Be very careful saying that. The octane rating is a measure to the fuels resistance to preignition or predetonation. (how much heat and pressure you can subject it to before it ignites by itself). High compression engines need high octane fuels due to the higher cylinder pressures. Sure often the engine computer will detect the extra engine knock. It will then retard the ignition advance. But it will often do so throughout the entire operating range. So you will have to press the accelerator more just to cruise at the same speed. So more fuel usage. And on cars fitted with exhaust gas recirculation (EGR) the computer will often increase the amount of EGR used, as a means of lowering combustion temperatures. So again less power but also increased risk of EGR system failure. (Extreme cases the inlet manifold almost completely fills up with soot, google Mitsubishi GDI for examples of this). And definitely very dangerous to run a turbo car on 91 unless the manufacturer specificity states you can.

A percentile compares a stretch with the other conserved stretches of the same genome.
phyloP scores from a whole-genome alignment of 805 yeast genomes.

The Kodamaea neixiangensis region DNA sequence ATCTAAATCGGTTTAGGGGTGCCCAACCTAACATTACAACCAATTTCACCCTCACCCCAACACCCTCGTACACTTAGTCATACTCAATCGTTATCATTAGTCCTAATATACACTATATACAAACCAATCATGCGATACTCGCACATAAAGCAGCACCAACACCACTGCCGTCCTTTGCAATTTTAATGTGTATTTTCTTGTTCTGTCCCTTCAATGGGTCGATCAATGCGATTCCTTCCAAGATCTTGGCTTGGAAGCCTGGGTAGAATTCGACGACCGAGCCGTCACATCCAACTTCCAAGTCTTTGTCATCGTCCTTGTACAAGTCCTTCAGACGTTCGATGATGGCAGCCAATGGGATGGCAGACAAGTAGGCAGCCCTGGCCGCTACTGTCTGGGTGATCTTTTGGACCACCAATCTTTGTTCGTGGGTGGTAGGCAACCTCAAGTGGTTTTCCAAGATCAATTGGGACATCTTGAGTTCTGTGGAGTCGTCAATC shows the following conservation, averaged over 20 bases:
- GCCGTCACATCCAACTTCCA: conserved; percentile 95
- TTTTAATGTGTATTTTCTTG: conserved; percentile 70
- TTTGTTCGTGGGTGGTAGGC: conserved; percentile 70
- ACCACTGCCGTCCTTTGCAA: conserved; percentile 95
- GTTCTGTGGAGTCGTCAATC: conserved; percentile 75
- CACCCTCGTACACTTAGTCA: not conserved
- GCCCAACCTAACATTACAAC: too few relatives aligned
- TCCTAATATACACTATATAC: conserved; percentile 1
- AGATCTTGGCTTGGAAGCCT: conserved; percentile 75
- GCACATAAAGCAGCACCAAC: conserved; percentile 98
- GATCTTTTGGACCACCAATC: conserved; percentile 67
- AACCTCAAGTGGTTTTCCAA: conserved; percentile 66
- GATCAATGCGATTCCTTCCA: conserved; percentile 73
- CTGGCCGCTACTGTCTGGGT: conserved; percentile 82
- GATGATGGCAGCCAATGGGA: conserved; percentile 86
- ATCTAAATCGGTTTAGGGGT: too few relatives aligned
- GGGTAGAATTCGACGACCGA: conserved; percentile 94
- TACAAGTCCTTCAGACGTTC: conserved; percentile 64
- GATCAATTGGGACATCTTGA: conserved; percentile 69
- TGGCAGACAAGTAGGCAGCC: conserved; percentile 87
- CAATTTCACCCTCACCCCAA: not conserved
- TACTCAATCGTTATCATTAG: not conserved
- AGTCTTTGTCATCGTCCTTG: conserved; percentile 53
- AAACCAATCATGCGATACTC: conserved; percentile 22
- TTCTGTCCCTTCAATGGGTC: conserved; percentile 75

There are lots of cars out there which are fitted with ultra lean burn technology. Under cruise conditions some could goto as much as 20:1 air fuel ratio. Instead of the usual 14.7:1 They would get excellent fuel economy, but had to have high octane petrol. They got killed off as those cars has very high NOx emissions, but low carbon emissions. Now to comply with the new rules, We have to have low NOx emissions and higher carbon emissions as a result. And you get cases of a 10 year old car using less fuel than the brand new version of that car.

 

Short answer - only use what the manufacturer says is the correct fuel for your car. If you bought a $10K+ car and cant afford the correct grade of petrol for it. Then you obviously should have bought a cheaper car. As extra repair costs will quickly wipe out any savings on fuel costs.






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  # 1715237 4-Feb-2017 06:54
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shk292:

 

I was a bit shocked a couple of days ago when filling at BP on Lake Road - advertised price for 91 was 186.9, but the only higher octane fuel there is 98, and this was 225.9.  I've never seen such a high margin.

 

My car needs at least 95; 98 seems to offer no advantage.  Has anyone drawn any conclusions over which filling stations have the lowest difference between 91 and premium?  It's annoying that only the 91 price is visible before you get to the pump.  10-20c extra per litre seems OK, but 39c??